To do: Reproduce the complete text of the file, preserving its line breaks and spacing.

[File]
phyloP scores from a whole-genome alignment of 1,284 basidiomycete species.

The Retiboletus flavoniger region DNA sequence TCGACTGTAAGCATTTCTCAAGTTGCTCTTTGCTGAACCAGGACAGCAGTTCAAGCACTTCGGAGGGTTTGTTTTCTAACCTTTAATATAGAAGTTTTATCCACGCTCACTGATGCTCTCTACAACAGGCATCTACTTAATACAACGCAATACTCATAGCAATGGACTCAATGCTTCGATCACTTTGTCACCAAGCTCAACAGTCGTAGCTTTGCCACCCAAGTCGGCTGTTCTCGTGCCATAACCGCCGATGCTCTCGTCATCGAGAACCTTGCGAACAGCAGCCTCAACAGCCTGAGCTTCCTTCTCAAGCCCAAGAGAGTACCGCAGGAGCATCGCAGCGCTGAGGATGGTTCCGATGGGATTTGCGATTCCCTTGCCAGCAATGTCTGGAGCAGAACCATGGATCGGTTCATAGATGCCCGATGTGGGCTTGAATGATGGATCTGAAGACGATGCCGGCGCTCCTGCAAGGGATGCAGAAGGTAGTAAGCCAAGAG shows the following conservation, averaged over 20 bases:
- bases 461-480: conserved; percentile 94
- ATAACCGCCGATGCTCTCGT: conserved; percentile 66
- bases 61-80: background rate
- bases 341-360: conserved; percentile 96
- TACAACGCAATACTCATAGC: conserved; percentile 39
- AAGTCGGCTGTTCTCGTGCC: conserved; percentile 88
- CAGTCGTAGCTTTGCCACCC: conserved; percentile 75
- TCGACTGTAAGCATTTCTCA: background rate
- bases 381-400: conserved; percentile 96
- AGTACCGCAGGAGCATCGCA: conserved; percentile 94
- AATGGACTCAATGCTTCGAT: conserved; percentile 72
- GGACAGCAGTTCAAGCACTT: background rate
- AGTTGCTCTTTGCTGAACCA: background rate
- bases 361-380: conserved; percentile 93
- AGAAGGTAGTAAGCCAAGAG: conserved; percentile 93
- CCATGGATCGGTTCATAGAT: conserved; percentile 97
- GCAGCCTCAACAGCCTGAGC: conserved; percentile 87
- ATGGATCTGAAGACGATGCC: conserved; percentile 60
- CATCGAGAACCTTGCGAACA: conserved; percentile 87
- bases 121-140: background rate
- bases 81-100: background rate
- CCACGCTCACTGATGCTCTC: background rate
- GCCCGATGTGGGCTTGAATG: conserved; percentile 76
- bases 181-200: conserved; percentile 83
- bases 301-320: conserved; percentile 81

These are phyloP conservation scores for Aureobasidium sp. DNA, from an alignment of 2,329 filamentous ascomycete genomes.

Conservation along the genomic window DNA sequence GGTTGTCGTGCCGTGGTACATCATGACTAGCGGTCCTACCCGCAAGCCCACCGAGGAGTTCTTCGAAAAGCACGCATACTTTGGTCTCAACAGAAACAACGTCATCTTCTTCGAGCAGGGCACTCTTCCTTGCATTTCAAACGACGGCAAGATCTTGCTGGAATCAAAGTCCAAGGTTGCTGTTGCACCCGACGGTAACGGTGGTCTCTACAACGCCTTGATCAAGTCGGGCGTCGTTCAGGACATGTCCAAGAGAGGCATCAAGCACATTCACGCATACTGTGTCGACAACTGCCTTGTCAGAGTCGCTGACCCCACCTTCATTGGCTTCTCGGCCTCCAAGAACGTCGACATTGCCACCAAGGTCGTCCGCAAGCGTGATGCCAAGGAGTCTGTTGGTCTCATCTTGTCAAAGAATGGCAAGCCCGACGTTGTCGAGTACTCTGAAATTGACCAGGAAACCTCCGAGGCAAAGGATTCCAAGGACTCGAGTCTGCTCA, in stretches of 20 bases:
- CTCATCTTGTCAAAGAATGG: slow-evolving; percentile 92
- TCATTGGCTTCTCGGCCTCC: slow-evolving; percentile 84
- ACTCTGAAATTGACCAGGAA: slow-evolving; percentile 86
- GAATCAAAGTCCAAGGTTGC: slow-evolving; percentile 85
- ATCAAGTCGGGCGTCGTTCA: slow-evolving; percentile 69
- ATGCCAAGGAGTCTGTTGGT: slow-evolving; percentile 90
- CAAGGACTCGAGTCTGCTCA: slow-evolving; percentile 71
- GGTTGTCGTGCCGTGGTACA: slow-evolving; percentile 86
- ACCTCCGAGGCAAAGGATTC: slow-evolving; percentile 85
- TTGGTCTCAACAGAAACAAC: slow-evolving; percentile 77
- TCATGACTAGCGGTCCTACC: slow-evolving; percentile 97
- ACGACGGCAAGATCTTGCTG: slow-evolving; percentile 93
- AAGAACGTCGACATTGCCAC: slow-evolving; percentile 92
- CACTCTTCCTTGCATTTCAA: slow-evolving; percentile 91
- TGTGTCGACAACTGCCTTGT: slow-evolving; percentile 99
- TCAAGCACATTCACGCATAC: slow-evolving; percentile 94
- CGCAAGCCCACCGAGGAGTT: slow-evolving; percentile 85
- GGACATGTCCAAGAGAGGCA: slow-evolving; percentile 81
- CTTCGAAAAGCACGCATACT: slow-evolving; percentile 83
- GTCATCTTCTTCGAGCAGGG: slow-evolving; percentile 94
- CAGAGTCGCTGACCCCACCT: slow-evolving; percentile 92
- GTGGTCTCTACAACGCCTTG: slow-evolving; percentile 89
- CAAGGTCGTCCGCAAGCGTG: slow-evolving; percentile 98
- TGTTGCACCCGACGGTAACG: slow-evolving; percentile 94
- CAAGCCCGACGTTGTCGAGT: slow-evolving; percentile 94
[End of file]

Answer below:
phyloP scores from a whole-genome alignment of 1,284 basidiomycete species.

The Retiboletus flavoniger region DNA sequence TCGACTGTAAGCATTTCTCAAGTTGCTCTTTGCTGAACCAGGACAGCAGTTCAAGCACTTCGGAGGGTTTGTTTTCTAACCTTTAATATAGAAGTTTTATCCACGCTCACTGATGCTCTCTACAACAGGCATCTACTTAATACAACGCAATACTCATAGCAATGGACTCAATGCTTCGATCACTTTGTCACCAAGCTCAACAGTCGTAGCTTTGCCACCCAAGTCGGCTGTTCTCGTGCCATAACCGCCGATGCTCTCGTCATCGAGAACCTTGCGAACAGCAGCCTCAACAGCCTGAGCTTCCTTCTCAAGCCCAAGAGAGTACCGCAGGAGCATCGCAGCGCTGAGGATGGTTCCGATGGGATTTGCGATTCCCTTGCCAGCAATGTCTGGAGCAGAACCATGGATCGGTTCATAGATGCCCGATGTGGGCTTGAATGATGGATCTGAAGACGATGCCGGCGCTCCTGCAAGGGATGCAGAAGGTAGTAAGCCAAGAG shows the following conservation, averaged over 20 bases:
- bases 461-480: conserved; percentile 94
- ATAACCGCCGATGCTCTCGT: conserved; percentile 66
- bases 61-80: background rate
- bases 341-360: conserved; percentile 96
- TACAACGCAATACTCATAGC: conserved; percentile 39
- AAGTCGGCTGTTCTCGTGCC: conserved; percentile 88
- CAGTCGTAGCTTTGCCACCC: conserved; percentile 75
- TCGACTGTAAGCATTTCTCA: background rate
- bases 381-400: conserved; percentile 96
- AGTACCGCAGGAGCATCGCA: conserved; percentile 94
- AATGGACTCAATGCTTCGAT: conserved; percentile 72
- GGACAGCAGTTCAAGCACTT: background rate
- AGTTGCTCTTTGCTGAACCA: background rate
- bases 361-380: conserved; percentile 93
- AGAAGGTAGTAAGCCAAGAG: conserved; percentile 93
- CCATGGATCGGTTCATAGAT: conserved; percentile 97
- GCAGCCTCAACAGCCTGAGC: conserved; percentile 87
- ATGGATCTGAAGACGATGCC: conserved; percentile 60
- CATCGAGAACCTTGCGAACA: conserved; percentile 87
- bases 121-140: background rate
- bases 81-100: background rate
- CCACGCTCACTGATGCTCTC: background rate
- GCCCGATGTGGGCTTGAATG: conserved; percentile 76
- bases 181-200: conserved; percentile 83
- bases 301-320: conserved; percentile 81

These are phyloP conservation scores for Aureobasidium sp. DNA, from an alignment of 2,329 filamentous ascomycete genomes.

Conservation along the genomic window DNA sequence GGTTGTCGTGCCGTGGTACATCATGACTAGCGGTCCTACCCGCAAGCCCACCGAGGAGTTCTTCGAAAAGCACGCATACTTTGGTCTCAACAGAAACAACGTCATCTTCTTCGAGCAGGGCACTCTTCCTTGCATTTCAAACGACGGCAAGATCTTGCTGGAATCAAAGTCCAAGGTTGCTGTTGCACCCGACGGTAACGGTGGTCTCTACAACGCCTTGATCAAGTCGGGCGTCGTTCAGGACATGTCCAAGAGAGGCATCAAGCACATTCACGCATACTGTGTCGACAACTGCCTTGTCAGAGTCGCTGACCCCACCTTCATTGGCTTCTCGGCCTCCAAGAACGTCGACATTGCCACCAAGGTCGTCCGCAAGCGTGATGCCAAGGAGTCTGTTGGTCTCATCTTGTCAAAGAATGGCAAGCCCGACGTTGTCGAGTACTCTGAAATTGACCAGGAAACCTCCGAGGCAAAGGATTCCAAGGACTCGAGTCTGCTCA, in stretches of 20 bases:
- CTCATCTTGTCAAAGAATGG: slow-evolving; percentile 92
- TCATTGGCTTCTCGGCCTCC: slow-evolving; percentile 84
- ACTCTGAAATTGACCAGGAA: slow-evolving; percentile 86
- GAATCAAAGTCCAAGGTTGC: slow-evolving; percentile 85
- ATCAAGTCGGGCGTCGTTCA: slow-evolving; percentile 69
- ATGCCAAGGAGTCTGTTGGT: slow-evolving; percentile 90
- CAAGGACTCGAGTCTGCTCA: slow-evolving; percentile 71
- GGTTGTCGTGCCGTGGTACA: slow-evolving; percentile 86
- ACCTCCGAGGCAAAGGATTC: slow-evolving; percentile 85
- TTGGTCTCAACAGAAACAAC: slow-evolving; percentile 77
- TCATGACTAGCGGTCCTACC: slow-evolving; percentile 97
- ACGACGGCAAGATCTTGCTG: slow-evolving; percentile 93
- AAGAACGTCGACATTGCCAC: slow-evolving; percentile 92
- CACTCTTCCTTGCATTTCAA: slow-evolving; percentile 91
- TGTGTCGACAACTGCCTTGT: slow-evolving; percentile 99
- TCAAGCACATTCACGCATAC: slow-evolving; percentile 94
- CGCAAGCCCACCGAGGAGTT: slow-evolving; percentile 85
- GGACATGTCCAAGAGAGGCA: slow-evolving; percentile 81
- CTTCGAAAAGCACGCATACT: slow-evolving; percentile 83
- GTCATCTTCTTCGAGCAGGG: slow-evolving; percentile 94
- CAGAGTCGCTGACCCCACCT: slow-evolving; percentile 92
- GTGGTCTCTACAACGCCTTG: slow-evolving; percentile 89
- CAAGGTCGTCCGCAAGCGTG: slow-evolving; percentile 98
- TGTTGCACCCGACGGTAACG: slow-evolving; percentile 94
- CAAGCCCGACGTTGTCGAGT: slow-evolving; percentile 94